Buddhism and Evil

How Do Buddhists Understand Evil and Karma?

Evil is a word many people use without thinking deeply about what it signifies. Comparing common ideas about evil with Buddhist teachings on evil can facilitate deeper thinking about evil. It is a topic where your understanding will change over time. This essay is a snapshot of understanding, not perfect wisdom.

Thinking About Evil

People speak and think about evil in several different, and sometimes conflicting, ways.

The two most common are these:

  • Evil as an intrinsic characteristic. It's common to think of evil as an intrinsic characteristic of some people or groups. In other words, some people are said to be evil. Evil is a quality that is inherent in their being.
  • Evil as an external force. In this view, evil lurks about and infects or seduces the unwary into doing bad things. Sometimes evil is personified as Satan or some other character from religious literature.

These are common, popular ideas. You can find much more profound and nuanced ideas about evil in many philosophies and theologies, eastern and western. Buddhism rejects both of these common ways of thinking about evil. Let's take them one at a time.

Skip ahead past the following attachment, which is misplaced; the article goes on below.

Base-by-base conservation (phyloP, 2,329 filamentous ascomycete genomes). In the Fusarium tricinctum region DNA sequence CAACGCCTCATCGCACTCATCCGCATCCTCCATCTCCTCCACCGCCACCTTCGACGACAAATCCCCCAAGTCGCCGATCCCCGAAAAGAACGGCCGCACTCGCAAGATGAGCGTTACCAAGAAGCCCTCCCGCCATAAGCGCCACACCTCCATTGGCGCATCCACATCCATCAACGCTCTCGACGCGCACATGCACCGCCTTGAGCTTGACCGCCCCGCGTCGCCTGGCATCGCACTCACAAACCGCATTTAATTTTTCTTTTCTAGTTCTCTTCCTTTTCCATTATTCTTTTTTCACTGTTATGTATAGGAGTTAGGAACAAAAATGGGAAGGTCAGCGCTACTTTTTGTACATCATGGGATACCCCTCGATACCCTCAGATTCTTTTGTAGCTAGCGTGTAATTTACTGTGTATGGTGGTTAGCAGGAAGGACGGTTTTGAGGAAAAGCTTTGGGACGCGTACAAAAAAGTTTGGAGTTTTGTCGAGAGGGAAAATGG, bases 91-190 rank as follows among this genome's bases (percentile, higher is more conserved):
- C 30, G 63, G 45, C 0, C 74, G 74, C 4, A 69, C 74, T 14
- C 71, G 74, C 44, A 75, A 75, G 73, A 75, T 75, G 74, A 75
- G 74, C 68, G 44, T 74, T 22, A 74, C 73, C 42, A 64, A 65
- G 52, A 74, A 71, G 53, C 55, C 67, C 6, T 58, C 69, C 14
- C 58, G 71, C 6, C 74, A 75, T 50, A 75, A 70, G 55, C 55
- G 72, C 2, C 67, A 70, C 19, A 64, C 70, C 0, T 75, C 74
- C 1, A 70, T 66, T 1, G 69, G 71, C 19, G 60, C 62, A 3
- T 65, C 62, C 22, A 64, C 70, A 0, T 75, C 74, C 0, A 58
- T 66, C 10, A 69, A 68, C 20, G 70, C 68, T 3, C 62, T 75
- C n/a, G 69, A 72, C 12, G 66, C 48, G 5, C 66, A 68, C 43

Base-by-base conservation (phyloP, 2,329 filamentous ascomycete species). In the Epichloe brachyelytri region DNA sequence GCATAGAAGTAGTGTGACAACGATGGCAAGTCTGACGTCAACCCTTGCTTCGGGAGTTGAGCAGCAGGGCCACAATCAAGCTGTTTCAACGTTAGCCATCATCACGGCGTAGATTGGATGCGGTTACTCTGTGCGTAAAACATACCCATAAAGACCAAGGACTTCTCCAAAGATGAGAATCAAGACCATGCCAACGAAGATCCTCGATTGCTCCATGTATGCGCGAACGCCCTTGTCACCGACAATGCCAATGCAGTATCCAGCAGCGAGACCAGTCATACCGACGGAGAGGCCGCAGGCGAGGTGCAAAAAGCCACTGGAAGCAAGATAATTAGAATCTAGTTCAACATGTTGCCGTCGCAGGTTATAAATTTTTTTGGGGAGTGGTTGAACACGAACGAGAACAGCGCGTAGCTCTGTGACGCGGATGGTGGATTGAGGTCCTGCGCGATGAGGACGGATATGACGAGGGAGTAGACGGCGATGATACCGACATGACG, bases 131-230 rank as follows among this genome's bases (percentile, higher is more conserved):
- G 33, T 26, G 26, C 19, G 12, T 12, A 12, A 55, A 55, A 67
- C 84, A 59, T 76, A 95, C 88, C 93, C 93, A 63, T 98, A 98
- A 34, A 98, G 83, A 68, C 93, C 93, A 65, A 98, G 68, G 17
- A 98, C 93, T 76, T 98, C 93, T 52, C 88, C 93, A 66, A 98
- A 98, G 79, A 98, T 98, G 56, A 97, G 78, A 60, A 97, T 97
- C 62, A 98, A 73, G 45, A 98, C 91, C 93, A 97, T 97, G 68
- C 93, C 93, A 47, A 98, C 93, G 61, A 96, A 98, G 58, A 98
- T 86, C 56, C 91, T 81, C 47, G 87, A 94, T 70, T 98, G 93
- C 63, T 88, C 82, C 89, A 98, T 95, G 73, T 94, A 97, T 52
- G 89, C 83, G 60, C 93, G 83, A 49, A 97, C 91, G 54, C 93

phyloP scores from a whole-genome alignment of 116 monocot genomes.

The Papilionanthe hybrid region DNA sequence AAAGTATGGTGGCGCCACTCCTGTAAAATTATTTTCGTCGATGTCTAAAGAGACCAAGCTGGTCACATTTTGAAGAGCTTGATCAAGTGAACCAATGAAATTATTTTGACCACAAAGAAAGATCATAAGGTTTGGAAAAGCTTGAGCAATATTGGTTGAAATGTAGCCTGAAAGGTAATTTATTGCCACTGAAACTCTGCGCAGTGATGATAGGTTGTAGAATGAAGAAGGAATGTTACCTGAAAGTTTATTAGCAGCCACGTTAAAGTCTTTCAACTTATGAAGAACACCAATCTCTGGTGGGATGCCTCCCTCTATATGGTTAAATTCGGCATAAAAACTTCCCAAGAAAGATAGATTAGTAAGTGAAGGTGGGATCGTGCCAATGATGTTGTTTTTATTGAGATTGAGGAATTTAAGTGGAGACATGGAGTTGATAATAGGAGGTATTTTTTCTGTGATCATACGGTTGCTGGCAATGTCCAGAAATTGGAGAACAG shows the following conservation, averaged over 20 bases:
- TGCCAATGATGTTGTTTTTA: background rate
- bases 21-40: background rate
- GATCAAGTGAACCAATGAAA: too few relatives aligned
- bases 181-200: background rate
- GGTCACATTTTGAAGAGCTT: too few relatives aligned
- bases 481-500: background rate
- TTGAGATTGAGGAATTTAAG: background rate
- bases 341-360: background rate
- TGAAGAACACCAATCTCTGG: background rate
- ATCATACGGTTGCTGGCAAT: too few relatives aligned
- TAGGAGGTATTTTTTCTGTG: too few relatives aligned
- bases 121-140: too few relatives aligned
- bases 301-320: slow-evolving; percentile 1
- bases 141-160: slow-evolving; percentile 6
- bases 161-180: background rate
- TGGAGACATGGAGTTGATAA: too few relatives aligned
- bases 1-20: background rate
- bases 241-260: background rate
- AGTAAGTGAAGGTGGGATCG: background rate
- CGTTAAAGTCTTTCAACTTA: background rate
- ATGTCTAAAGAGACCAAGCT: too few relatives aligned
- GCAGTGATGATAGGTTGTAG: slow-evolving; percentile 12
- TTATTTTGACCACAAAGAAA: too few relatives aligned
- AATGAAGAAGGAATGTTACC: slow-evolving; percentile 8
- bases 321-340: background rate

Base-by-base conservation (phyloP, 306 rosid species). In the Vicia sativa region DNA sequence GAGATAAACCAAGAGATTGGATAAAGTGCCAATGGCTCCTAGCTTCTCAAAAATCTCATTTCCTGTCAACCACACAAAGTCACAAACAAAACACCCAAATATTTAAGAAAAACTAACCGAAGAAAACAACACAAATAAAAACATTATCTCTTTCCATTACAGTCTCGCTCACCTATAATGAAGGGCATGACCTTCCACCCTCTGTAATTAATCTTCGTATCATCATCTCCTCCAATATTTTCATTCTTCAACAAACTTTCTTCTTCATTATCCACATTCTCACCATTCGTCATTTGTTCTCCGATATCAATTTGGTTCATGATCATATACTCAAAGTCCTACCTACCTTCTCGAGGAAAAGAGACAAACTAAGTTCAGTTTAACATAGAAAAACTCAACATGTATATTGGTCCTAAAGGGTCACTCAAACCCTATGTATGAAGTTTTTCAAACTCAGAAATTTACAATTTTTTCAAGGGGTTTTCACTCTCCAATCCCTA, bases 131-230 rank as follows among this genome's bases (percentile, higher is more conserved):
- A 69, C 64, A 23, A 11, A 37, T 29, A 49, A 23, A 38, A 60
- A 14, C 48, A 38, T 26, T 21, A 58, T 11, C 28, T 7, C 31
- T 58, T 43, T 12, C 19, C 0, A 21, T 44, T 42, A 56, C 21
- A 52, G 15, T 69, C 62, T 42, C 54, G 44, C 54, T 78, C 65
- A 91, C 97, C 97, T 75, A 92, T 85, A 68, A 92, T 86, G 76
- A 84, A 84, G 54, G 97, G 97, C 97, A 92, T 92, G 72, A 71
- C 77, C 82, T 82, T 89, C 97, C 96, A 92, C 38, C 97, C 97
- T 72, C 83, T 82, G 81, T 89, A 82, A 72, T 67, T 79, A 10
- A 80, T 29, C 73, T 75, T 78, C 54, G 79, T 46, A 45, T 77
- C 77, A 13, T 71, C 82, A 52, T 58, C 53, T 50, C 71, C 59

Evil as a Characteristic is Contrary to Buddhism

The act of sorting humanity into "good" and "evil" carries a terrible trap. When other people are thought to be evil, it becomes possible to justify doing them harm.

And in that thinking are seeds of genuine evil.

Human history is thoroughly saturated by violence and atrocity committed on behalf of "good" against people categorized as "evil." Most of the mass horrors humanity has inflicted upon itself may have come from this kind of thinking. People intoxicated by their own self-righteousness or who believe in their own intrinsic moral superiority too easily give themselves permission to do terrible things to those they hate or fear.

Sorting people into separate divisions and categories is very un-Buddhist. The Buddha's teaching of the Four Noble Truths tells us that suffering is caused by greed, or thirst, but also that greed is rooted in the delusion of an isolated, separate self.